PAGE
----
I had the most fun playing FNR3 than any other FN. FNR3 seems to have more skill involved when fighting online while the last two that came out in the series just feel simple. Maybe the next FN should involve a little more FNR3 elements,and graphics as well.The graphics in FNR3 looked really good to me,it could of used a little bit of an improvement but they were nice.
Fight Night Champion Review
This fast-paced boxing game improves upon its predecessor in just about every way, and adds an entertaining story mode to boot.
- Story-driven Champion mode is a great addition
- Superb-looking fighters who take realistic damage
- Flash KOs and knockdowns keep fights from being predictable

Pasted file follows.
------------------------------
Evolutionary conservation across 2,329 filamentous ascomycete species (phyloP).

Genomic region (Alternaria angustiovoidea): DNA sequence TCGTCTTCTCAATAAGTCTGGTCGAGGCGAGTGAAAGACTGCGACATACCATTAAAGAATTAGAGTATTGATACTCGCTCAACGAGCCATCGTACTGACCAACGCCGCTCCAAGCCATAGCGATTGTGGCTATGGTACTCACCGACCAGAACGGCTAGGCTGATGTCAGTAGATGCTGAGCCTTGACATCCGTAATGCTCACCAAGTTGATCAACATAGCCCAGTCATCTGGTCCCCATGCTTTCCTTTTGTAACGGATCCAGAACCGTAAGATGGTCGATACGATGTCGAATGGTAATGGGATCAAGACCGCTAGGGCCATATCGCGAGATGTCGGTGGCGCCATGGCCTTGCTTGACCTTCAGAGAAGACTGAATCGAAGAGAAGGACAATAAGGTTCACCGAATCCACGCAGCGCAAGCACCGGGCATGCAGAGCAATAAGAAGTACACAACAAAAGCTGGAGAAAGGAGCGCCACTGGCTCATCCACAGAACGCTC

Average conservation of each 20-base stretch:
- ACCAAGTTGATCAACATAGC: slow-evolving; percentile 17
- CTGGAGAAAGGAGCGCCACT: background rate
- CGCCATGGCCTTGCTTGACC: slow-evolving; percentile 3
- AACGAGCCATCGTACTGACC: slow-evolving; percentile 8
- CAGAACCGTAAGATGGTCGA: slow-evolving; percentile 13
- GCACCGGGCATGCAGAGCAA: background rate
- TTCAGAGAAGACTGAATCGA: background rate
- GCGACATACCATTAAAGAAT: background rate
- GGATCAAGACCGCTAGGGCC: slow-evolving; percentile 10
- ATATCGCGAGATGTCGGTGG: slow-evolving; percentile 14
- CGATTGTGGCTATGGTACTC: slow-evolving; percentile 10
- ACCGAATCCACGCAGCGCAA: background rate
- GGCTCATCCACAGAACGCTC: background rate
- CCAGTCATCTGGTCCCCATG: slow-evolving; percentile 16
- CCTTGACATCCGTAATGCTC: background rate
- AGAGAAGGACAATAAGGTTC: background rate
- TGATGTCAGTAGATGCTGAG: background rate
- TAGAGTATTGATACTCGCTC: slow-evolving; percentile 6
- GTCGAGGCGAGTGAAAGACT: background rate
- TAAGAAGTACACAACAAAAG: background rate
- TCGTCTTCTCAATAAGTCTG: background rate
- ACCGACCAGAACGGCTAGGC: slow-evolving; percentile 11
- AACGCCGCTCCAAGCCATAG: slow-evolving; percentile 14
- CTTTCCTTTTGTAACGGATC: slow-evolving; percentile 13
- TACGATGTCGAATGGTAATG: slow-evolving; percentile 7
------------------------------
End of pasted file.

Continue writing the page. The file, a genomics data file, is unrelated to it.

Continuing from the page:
- Spamming punches is no longer an effective fight strategy
- Intuitive controls.
- Legacy mode's training minigames aren't much fun
- Referee occasionally comes between the camera and the action.
Regardless of how much time you've spent with the Fight Night Champion demo, or with previous Fight Night games, your first act in EA Sports' latest boxing sim is to pick yourself up off the floor after getting knocked down. You are fictional boxer Andre Bishop, and you're fighting against a heavily tattooed skinhead in front of your fellow prison inmates in the new story-driven Champion mode. Make it through that fight, which also serves as a decent tutorial, and you then have the option to either continue Bishop's story or check out other modes reminiscent of those in Fight Night Round 4. Wherever you go you'll find that Fight Night Champion improves upon its already-great predecessor in mostly minor but meaningful ways.